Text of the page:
Our study has several limitations, including the following examples. It is a single-center, retrospective study. COPD is a heterogenous disease with various phenotypes and this study is limited in not evaluating these differences such as disease severity and exacerbation history. Our control group had a high rate of active smoking, although the COPD/emphysema group had significantly higher rates before and after matching. We chose to group patients with a diagnosis of COPD along with patients with emphysema on CT imaging as these are related conditions and it allowed a greater number of patients to be compared. We attempted to objectively characterize COPD/emphysema based on a history of smoking, prior prescription of a long-acting bronchodilator and by having all CT scans evaluated by a radiologist to determine presence of emphysema. It is established that COPD is underdiagnosed in the population in general and that may lead to missing some patients affected with early, asymptomatic, or undiagnosed disease which we attempt to mitigate with our radiologic inclusion criteria.42-44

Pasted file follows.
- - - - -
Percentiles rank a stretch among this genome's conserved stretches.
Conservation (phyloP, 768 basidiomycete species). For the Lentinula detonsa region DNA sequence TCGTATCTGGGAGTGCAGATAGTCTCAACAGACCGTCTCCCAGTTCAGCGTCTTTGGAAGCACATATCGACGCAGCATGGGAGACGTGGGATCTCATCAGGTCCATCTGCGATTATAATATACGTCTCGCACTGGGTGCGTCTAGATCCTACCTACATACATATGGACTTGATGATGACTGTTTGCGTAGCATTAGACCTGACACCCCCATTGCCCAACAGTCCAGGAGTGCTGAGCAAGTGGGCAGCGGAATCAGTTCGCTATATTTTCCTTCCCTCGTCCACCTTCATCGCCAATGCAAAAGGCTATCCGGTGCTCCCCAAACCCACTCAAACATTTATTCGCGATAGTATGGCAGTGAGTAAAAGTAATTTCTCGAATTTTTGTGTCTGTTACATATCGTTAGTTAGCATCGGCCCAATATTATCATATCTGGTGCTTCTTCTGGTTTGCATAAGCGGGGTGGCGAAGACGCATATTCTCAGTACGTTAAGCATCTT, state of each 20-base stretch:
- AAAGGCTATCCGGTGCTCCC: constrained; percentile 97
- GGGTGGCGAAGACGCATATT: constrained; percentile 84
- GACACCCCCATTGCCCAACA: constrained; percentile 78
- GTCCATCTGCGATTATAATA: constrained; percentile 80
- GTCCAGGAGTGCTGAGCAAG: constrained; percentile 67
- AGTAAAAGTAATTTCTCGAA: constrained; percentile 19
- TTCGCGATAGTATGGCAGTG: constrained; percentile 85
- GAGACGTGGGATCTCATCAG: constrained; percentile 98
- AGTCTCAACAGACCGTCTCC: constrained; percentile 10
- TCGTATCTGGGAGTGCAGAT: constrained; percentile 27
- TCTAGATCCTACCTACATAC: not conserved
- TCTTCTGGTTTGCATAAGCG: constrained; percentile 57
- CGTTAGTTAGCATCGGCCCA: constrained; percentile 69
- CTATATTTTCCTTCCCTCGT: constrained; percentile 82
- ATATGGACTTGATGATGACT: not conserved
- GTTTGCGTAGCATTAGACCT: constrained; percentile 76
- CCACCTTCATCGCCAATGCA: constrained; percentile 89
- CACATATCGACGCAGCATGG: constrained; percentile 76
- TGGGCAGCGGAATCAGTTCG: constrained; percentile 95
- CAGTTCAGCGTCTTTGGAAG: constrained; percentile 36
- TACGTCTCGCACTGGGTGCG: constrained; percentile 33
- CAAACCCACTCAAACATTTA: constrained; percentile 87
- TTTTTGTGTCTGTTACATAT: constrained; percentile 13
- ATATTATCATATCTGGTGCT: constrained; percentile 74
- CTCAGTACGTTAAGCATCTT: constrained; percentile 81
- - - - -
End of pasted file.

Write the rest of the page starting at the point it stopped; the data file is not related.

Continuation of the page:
In conclusion, our findings suggest that although patients with COPD and/or emphysema hospitalized with COVID-19 were found to have higher maximal respiratory requirements and more frequent ICU admission prior to propensity matching, they do not necessarily have worse outcomes including mortality. Further investigation into outcomes of patients with these common diseases in the setting of the ongoing COVID-19 pandemic is warranted.
Author contributions: RMM, MZ, GFR, JS, and GJC formulated the overall study design. RMM, MZ, GFR, RP, IL, AT, TS, MK, and NP assisted in data collection and consolidation. HZ performed statistical analysis. RMM, MZ, GFR drafted the manuscript. GJC revised and reviewed the manuscript.